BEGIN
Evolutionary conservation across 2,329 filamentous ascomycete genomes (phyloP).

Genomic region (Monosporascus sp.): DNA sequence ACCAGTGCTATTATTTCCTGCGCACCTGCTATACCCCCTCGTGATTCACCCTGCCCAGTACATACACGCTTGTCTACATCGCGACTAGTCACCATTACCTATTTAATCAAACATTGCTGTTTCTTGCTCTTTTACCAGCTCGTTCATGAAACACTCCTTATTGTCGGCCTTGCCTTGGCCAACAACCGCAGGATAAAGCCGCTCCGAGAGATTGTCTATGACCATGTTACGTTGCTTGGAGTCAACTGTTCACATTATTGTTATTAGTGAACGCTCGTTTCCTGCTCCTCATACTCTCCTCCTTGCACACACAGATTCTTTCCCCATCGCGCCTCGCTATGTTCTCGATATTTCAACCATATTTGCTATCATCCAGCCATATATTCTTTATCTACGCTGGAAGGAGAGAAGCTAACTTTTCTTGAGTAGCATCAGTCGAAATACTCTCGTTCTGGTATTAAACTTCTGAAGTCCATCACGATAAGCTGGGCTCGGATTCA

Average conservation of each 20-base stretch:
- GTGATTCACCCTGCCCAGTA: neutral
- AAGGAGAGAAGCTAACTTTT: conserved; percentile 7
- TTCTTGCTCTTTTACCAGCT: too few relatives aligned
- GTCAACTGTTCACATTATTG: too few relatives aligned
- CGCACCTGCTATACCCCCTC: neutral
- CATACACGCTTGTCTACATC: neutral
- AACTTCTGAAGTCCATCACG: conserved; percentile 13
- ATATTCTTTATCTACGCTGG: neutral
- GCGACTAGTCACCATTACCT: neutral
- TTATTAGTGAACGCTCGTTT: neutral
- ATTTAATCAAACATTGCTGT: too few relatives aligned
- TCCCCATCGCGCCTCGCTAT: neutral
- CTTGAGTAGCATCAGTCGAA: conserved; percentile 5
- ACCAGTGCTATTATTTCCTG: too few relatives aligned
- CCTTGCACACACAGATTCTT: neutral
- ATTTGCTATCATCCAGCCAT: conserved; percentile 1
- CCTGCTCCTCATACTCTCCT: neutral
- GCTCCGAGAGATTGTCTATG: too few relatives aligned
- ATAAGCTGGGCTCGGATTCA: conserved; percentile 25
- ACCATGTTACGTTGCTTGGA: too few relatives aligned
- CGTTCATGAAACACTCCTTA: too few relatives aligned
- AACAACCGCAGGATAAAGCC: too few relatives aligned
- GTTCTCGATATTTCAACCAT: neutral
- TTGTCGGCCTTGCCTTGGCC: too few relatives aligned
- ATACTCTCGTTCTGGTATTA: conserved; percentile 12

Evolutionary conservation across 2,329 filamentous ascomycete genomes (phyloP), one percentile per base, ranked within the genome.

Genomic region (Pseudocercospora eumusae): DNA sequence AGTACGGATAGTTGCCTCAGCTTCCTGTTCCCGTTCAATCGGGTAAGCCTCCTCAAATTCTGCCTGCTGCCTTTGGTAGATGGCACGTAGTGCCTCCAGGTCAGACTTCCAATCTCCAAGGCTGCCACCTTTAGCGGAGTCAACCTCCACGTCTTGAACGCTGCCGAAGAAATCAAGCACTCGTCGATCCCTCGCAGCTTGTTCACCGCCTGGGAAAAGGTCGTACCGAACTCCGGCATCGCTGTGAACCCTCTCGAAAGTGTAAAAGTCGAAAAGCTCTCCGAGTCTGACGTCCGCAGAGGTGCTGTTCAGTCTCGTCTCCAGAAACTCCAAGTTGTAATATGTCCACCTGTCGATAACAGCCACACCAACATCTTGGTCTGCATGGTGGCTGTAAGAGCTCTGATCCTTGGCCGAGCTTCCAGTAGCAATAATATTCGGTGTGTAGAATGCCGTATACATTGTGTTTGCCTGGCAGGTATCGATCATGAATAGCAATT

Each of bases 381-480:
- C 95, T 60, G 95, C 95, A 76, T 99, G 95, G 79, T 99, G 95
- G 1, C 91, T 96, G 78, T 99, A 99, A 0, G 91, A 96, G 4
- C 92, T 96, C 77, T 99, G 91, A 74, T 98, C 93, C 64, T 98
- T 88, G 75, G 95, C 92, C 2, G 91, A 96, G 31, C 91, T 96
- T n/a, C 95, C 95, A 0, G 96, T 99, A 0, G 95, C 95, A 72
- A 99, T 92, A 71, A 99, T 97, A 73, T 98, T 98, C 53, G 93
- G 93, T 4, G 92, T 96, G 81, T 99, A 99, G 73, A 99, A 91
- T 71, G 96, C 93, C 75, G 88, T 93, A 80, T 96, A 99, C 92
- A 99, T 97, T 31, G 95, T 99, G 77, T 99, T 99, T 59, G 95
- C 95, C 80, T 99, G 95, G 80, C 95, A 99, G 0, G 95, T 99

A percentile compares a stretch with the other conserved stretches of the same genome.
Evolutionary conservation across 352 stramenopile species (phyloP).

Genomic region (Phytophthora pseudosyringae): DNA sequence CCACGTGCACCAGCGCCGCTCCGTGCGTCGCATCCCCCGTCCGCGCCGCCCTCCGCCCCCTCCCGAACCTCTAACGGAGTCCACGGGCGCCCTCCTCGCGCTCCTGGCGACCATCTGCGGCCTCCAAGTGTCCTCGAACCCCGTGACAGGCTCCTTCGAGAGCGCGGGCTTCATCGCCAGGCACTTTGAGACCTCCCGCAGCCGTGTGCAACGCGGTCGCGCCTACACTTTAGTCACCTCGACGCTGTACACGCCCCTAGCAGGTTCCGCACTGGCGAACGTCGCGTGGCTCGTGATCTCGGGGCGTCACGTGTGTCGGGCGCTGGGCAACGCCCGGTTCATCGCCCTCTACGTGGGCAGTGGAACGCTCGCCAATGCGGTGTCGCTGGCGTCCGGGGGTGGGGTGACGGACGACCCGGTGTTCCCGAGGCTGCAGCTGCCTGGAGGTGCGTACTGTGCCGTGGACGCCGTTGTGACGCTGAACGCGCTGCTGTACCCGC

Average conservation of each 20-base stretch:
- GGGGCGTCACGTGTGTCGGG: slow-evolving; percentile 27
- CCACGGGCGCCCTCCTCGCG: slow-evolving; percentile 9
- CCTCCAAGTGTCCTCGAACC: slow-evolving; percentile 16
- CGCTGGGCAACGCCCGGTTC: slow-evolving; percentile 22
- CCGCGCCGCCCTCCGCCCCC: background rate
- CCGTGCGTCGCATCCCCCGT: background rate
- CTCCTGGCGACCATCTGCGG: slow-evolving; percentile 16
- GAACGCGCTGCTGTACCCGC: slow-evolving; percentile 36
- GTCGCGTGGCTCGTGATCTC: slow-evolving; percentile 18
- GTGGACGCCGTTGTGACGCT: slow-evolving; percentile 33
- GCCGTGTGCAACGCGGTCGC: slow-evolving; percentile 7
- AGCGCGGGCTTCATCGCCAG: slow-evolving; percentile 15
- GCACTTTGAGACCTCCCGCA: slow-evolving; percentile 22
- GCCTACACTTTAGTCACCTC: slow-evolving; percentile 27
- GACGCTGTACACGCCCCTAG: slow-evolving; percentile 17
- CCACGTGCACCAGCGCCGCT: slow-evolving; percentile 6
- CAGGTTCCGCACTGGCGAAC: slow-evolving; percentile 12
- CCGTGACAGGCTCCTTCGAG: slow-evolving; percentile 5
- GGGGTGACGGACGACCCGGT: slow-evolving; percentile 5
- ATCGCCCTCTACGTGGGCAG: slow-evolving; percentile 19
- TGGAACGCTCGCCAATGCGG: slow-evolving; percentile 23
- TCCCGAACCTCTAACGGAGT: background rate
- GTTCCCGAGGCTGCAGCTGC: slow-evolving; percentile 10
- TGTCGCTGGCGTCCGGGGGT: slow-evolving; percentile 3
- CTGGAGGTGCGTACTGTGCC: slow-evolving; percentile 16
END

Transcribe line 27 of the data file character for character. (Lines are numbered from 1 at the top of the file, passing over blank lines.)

- TTGTCGGCCTTGCCTTGGCC: too few relatives aligned